If we compare these two tournaments, there really is not a whole lot of difference from a player’s perspective. The highly skilled players may be more apt to go for the green fee tournament because they will have less invested to subtract from their winnings. That is understandable. I want us to look at it from the business owner’s perspective. Let’s bring back the thought we were holding from a few paragraphs earlier. If I am the owner of the establishment hosting the event, I know it is going to cost me money. I have to figure out a way to try and recoup some of that cash. So, I have approximately 60 people in my building drinking water, coffee, tea, or soft drinks, spending minimal cash.
What can I do to get some more money out of them? Well, serving good food would be the best bet, but unfortunately, there is no kitchen in my building. I know what I can do… there is no green fee. They have to pay for pool! Yeah, that makes me a big meanie! Whoever heard of pool players having to pay to play pool? Well, I can’t make them drink more beer, or shots, or big, tall mixed drinks if they don’t drink. I can’t blame them, either, for wanting to stay sharp and at the top of their game. I have to understand because, after all, I own a pool room and want to cater to these people. But I can’t do it for nothing and if the majority of people in my business are not spending money then my business is not making any money. If my business is not making any money it will not last very long. If my business closes, where will the pool players go? To the place which held the other tournament? Sorry, but they closed way before I did! They were upside down after every tournament and just could not recover!
Now, here is my take on all of this: first of all, honesty and integrity go a long way with me. If I have a choice of dealing with one of two people, I’m going to go with integrity and honesty every time! Even if the shady guy seems to be offering a better deal, I’m going to shy away from him and go with the other guy because I know there will be no surprises. A reputation means a lot! Secondly, I like to look at more than just what is on the surface. For instance, in the case of these tournaments I want to know who is running them. Is that person known to be honest or shady? Is that person a true lover of pool or is he looking for notoriety? Yes, believe it or not, there are lots of tournament directors out there who do it just so they can rub elbows with great players, get their names in print, and be seen with famous players. Admittedly, all those things are kind of cool, but as a tournament director, they have to be put into perspective. Does this person do that? How does he handle his notoriety? Along with that, I want to know about the venue.
How are the owners? I don’t care if they are adding $1,000, if they do not respect pool and pool players, if they don’t know how to provide an atmosphere conducive to pool playing, including proper maintenance and care for their equipment, I probably will choose not to play at their place of business. It seems most pool rooms in this country are struggling, some, deservedly and some, just because. I will always choose to support the pool rooms whose owners and staff (including tournament directors) operate in a manner to support the game. That does not mean run themselves into the ground in the name of pool. That simply means doing what they can to support the game at their local level by taking advantage of the opportunity for residual income from a tournament. What is residual income? Residual income is income generated by the tournament after the tournament. For example, a player who has never been to that particular pool room before the tournament really likes the place, the tables, the atmosphere, everything! So he makes it his home pool room, going there to practice and brings in other players for action, which in turn brings in spectators who — spend money! If players like the establishment, they are doing something right and deserve support. So, if I have to put quarters in their tables to play in a tournament, I don’t mind doing it! It’s going to a good cause, which benefits me as a player, by helping them to keep their doors open, cloth on the slate, and chalk on the rails!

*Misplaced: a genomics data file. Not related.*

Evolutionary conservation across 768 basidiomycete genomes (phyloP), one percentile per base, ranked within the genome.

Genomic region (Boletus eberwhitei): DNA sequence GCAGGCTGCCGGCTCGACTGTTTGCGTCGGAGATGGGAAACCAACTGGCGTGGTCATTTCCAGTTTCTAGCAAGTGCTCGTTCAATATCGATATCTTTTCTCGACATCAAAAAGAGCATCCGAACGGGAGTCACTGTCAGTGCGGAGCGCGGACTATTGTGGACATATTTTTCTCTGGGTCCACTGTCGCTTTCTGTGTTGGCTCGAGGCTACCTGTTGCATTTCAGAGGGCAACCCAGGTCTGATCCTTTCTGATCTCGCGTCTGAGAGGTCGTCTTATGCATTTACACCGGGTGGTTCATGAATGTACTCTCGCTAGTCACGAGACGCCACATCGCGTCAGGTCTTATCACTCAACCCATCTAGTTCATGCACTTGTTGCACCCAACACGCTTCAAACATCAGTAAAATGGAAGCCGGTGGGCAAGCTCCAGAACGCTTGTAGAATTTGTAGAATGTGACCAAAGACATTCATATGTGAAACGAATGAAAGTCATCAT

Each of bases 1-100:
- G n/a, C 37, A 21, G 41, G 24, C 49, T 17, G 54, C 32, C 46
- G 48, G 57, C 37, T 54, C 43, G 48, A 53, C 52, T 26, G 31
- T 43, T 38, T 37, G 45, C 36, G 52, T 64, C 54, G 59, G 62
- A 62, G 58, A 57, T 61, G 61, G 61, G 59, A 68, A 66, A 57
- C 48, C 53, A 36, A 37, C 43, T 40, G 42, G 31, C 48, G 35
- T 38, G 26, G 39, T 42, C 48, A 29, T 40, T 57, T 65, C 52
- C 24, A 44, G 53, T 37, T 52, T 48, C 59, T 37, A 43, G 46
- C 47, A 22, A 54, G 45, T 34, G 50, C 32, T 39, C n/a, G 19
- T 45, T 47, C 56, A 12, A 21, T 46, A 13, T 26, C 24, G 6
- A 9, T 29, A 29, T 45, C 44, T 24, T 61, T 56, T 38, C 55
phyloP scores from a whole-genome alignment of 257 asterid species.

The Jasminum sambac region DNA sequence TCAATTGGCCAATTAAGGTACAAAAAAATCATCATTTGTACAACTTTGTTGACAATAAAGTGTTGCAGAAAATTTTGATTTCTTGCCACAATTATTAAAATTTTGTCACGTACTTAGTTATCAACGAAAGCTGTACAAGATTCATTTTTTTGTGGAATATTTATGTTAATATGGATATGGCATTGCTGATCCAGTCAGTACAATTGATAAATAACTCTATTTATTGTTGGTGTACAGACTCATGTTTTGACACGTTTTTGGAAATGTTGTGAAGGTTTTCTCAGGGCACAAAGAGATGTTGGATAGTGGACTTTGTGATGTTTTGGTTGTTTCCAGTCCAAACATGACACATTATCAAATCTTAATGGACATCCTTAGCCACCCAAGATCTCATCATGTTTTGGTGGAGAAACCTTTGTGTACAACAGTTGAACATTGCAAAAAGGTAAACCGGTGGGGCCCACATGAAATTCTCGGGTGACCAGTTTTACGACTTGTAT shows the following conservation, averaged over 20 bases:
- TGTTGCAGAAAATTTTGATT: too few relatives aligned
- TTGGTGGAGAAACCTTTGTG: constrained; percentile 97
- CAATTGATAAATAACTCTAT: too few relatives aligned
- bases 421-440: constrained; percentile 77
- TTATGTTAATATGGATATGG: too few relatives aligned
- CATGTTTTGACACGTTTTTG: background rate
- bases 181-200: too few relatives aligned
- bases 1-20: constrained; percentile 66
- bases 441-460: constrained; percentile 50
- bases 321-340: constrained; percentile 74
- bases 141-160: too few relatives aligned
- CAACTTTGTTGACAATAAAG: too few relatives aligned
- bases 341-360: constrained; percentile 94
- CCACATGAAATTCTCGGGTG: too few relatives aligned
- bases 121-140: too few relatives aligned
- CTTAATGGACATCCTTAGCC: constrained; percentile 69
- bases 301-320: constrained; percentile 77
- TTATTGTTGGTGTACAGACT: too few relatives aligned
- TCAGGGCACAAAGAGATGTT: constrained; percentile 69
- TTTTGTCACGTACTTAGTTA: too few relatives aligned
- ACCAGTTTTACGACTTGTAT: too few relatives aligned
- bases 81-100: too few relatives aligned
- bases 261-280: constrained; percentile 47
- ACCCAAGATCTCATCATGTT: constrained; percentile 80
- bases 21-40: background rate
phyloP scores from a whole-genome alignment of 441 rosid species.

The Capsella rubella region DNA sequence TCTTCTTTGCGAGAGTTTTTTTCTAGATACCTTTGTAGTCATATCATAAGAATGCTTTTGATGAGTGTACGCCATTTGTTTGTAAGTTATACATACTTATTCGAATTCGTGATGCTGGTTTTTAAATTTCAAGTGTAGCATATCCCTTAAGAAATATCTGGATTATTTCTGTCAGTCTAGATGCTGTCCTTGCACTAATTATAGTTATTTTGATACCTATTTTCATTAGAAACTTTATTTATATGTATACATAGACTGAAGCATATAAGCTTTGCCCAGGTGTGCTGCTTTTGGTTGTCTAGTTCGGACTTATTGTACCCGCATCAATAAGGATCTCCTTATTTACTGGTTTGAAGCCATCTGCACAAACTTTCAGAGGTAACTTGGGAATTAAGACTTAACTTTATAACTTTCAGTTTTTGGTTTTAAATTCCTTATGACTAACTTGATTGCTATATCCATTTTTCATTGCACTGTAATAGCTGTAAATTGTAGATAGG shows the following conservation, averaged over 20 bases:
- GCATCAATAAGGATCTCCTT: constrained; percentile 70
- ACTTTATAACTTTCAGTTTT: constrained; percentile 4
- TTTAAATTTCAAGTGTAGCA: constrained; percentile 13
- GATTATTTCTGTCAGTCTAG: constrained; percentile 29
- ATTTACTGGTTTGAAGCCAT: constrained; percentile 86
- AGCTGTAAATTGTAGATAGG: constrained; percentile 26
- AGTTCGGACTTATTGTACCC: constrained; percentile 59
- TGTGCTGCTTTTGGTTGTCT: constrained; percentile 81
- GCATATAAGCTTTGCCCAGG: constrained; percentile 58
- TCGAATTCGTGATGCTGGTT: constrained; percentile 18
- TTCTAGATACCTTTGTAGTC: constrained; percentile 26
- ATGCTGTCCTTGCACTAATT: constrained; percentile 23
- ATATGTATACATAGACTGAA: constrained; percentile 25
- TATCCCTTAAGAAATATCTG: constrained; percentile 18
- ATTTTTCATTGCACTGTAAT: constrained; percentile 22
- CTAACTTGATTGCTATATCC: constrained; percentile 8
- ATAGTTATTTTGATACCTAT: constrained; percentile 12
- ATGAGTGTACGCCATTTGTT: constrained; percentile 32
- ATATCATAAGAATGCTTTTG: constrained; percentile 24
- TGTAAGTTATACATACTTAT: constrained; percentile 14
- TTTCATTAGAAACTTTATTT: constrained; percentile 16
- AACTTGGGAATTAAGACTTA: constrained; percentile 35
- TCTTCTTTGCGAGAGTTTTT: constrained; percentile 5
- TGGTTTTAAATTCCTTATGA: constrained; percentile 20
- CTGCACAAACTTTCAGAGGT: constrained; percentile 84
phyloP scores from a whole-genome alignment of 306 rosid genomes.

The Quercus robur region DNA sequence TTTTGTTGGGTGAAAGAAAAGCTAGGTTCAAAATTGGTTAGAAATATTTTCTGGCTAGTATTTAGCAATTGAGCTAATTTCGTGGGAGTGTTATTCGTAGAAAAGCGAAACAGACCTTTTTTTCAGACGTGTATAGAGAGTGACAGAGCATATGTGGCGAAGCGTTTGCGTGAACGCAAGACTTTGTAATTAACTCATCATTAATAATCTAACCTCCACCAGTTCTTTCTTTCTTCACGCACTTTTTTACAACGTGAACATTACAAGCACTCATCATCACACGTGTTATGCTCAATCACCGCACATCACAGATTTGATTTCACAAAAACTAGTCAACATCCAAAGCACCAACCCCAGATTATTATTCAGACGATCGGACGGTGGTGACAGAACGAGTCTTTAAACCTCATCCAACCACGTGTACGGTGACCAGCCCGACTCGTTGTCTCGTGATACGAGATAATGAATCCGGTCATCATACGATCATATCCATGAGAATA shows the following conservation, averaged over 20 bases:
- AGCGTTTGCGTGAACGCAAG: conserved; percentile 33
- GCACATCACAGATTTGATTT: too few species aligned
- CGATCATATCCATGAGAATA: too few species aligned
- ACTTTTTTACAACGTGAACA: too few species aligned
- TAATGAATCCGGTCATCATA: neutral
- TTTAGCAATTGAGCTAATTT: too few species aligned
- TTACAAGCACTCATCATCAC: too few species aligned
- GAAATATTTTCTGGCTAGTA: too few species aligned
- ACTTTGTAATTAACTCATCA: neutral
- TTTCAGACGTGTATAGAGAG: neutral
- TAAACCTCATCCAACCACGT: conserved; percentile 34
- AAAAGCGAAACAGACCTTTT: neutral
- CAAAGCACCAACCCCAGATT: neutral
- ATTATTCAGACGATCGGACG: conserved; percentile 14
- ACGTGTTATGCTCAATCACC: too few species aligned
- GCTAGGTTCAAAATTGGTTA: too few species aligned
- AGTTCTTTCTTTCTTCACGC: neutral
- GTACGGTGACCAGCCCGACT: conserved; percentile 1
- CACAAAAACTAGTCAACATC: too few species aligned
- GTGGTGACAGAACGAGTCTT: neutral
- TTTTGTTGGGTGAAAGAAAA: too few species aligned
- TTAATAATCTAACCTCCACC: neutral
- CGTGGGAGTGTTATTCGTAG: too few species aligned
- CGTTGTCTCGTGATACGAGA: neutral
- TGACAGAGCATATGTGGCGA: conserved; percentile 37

In closing, I want all readers to understand one thing! The sole purpose of this blog is to make you think. It is not to discourage, run down, or decimate anyone or anyone else’s tournament. I just want everyone to think about why some things are done and understand the reasons behind them. On the surface, some things can look bright and shiny but be filled with rust and corrosion. Know what to look for and ask questions. Remember the age old adage, “If it seems too good to be true, then it probably is!”
Hit ‘em good, my friends!
Author: Kelvin Wallace Greenleaf
Editor: Shaylyn Troop